This article is for the indie game developers in our readers. I'm going to share what I've learned over a period of approximately two years about hosting a website for a game. I would have loved to read this about a year ago, it would have saved me a lot of work. Maybe the past me can read it due to a strange time loop phenomenon.
Ever since I released the first alpha of Driftmoon, I had a nagging suspicion about the performance of our website. Will it hold under stress? What if Driftmoon is featured on the front page of a big website, and we get a hundred thousand users all at once? If the website doesn't cope with the load, the publicity would be useless! Thousands of dollars and euros would be lost! Not to mention all the countless individual minds deprived of refreshing themselves in the world of Driftmoon!
That's where I started. I had a virtual PHP server, with Wordpress running the website and phpBB running our forum. The server was barely coping with the current load, with slowdowns every now and then. My first thought was to buy a bigger hosting plan - and doing that would have saved me a lot of time. But the trick here is that I don't know if there will ever be a huge spike of traffic to my website, or even how big a spike! I could buy the costliest hosting plan there is, and still be under capacity when the the game is featured on a big site.
Another point is that since the website will usually run at a very low volume, only to spike out when someone notices us, there's no need to run an expensive service all the time. The costs would quickly outrun any of the money I get from selling the game!
So I started tuning my Wordpress installation. I used every caching trick and plugin I could think of. I spent weeks improving the efficiency, even putting together a simple content delivery network - I offloaded most of the static content like images and files to Amazon Cloudfront. But still I knew if enough users came at once, the main server simply couldn't cope with it.
At that point I was actually thinking of making the whole site out of static webpages. Those would be cheap to host on any server, and they would be extremely fast to server. But in the end I decided that updating the site would be too much work with a static site, besides I needed to have dynamic content like the forums and blog comments.
Then I decided to give cloud hosting a chance. I moved away from my cheap host to the Amazon EC2 cloud where you can get micro instances for cheap. In theory you could make a sort of autobalancing system that would add more virtual hosts as needed, dynamically increasing the power of the website, but also at the same time increasing costs. After trying for about half a year I was still no closer, because configuring all the Linux subsystems by hand was taking more and more time. I decided that I'm a game developer, not a sysadmin, and started looking elsewhere.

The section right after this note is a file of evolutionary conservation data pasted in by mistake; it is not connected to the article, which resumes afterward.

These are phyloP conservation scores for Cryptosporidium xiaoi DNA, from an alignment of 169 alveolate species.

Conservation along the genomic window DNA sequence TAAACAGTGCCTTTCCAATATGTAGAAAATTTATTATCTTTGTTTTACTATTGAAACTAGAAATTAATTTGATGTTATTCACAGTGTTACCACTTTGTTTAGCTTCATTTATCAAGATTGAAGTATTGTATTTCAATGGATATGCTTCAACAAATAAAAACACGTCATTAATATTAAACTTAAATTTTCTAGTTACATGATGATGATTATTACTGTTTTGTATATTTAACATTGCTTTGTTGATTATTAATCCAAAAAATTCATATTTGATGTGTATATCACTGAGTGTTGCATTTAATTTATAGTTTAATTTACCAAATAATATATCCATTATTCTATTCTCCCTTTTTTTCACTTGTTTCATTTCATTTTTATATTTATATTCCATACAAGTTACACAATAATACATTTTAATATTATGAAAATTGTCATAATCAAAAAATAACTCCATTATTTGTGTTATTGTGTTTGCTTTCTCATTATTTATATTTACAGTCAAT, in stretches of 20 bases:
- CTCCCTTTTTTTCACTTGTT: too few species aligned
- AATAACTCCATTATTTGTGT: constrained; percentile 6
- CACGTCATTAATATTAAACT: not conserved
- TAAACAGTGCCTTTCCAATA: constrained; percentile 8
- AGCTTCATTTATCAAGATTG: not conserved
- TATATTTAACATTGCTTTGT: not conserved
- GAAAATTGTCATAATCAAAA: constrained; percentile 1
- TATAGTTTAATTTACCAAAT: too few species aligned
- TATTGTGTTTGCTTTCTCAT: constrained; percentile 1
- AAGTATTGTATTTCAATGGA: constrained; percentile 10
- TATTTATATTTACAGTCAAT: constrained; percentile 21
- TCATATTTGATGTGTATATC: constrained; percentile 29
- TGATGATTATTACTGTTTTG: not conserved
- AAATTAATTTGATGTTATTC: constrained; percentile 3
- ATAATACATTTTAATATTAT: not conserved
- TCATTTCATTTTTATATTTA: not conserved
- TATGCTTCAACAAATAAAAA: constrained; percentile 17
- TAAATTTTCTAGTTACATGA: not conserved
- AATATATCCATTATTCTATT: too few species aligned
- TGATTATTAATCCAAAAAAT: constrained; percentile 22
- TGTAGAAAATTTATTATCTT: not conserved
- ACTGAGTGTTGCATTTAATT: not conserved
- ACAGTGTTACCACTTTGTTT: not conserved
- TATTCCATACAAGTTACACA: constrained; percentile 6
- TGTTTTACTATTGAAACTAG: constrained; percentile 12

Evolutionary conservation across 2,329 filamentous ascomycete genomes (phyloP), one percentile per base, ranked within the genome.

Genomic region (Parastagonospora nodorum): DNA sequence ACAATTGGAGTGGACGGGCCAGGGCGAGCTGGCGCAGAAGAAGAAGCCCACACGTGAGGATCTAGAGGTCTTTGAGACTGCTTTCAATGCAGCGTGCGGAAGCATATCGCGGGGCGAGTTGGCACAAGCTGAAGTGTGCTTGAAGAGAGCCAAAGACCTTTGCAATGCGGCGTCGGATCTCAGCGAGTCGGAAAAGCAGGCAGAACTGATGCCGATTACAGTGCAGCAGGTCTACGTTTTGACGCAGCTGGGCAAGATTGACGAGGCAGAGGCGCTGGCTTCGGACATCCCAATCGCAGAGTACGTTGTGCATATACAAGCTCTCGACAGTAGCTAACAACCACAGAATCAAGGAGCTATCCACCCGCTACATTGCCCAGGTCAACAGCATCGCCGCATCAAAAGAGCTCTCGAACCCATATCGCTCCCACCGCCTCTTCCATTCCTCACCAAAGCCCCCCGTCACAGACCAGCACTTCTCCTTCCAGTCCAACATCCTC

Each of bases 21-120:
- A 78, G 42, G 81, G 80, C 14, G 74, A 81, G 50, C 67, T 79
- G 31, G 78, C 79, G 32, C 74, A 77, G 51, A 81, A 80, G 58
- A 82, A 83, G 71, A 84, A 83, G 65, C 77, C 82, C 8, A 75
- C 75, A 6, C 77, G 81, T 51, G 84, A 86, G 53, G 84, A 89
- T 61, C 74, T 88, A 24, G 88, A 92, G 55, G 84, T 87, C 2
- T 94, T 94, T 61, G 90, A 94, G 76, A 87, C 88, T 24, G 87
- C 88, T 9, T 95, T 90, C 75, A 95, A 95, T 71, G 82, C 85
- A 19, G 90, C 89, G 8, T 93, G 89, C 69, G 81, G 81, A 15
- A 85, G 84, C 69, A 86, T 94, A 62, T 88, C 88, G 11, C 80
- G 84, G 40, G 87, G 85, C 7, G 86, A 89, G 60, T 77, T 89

In the end I decided to use Google App Engine, because it promises to run a simple site for cheap, and automatically scale upwards when traffic spikes. No Linux administration needed! I wrote a little bit about that earlier, but I didn't want to get too much into the details in case there was still more to learn about it. The jump into App Engine seemed massive, not only was there no useful blog software like Wordpress available, there was no forum software either. But the lure of the cheap and scalable webhosting was too strong.
It actually took the better part of two weeks to rewrite the parts of Wordpress I needed to run on App Engine. And I'm still putting finishing touches to my new forum that I wrote based on phpBB.
And how is App Engine working for us? Extremely well. Right now I pay a flat minimum fee of $9 per month. App Engine has a generous quota of one free server instance, and my well oiled blog engine uses about 1% of that instance at normal (orange line). Sometimes bigger traffic spikes actually fire up more instances that run for a while to service the users - and that costs $0.04/ Hour / instance. But as you can see in the graph, the billed instances stays at about 1 instance, they're practically giving me extra capacity for free.
I won't say there aren't any downsides to using App Engine, such as the need to write your own software because there aren't enough existing ones, or some of the changes they're making to the platform all the time, but it seems to be well suited for our current usage. Whatever your choice is, just keep in mind that your game could be the next Minecraft, and you don't want to be caught with a lousy server when people start flocking to your site. So don't be afraid to spread the word about Driftmoon, this site should now be able to handle millions of users rushing in at once!
Ps. I've actually even given a little thought about possibly releasing our forum software some day, if there's demand for it.blog comments powered by Disqus